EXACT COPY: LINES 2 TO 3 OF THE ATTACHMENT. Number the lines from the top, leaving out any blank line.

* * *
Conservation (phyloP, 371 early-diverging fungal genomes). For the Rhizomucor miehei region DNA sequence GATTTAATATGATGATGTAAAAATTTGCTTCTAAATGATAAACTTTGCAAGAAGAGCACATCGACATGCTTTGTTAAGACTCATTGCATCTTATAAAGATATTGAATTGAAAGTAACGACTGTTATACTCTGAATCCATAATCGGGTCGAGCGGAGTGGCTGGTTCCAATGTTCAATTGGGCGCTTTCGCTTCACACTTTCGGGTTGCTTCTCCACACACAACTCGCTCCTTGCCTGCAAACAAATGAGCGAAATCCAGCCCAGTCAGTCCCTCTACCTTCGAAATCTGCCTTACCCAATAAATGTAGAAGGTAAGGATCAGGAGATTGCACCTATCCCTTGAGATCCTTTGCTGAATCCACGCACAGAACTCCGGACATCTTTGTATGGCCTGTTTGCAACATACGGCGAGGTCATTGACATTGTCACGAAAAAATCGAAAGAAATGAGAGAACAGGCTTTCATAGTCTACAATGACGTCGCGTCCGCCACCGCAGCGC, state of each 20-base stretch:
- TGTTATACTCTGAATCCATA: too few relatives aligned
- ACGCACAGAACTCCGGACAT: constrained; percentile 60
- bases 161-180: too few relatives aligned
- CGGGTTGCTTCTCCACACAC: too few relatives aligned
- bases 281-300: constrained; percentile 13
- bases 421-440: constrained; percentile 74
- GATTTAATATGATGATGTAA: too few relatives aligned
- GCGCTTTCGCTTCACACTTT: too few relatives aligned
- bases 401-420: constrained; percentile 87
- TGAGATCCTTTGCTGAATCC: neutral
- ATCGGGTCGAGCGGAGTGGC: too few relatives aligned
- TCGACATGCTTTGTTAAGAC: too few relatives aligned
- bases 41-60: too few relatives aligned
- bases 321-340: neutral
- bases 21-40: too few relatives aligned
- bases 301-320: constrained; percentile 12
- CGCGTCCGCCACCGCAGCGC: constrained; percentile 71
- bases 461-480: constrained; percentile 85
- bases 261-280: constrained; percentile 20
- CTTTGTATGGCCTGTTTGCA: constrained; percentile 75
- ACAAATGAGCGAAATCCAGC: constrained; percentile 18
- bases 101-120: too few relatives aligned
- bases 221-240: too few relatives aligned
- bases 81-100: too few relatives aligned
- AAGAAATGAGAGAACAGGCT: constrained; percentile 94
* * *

- TGTTATACTCTGAATCCATA: too few relatives aligned
- ACGCACAGAACTCCGGACAT: constrained; percentile 60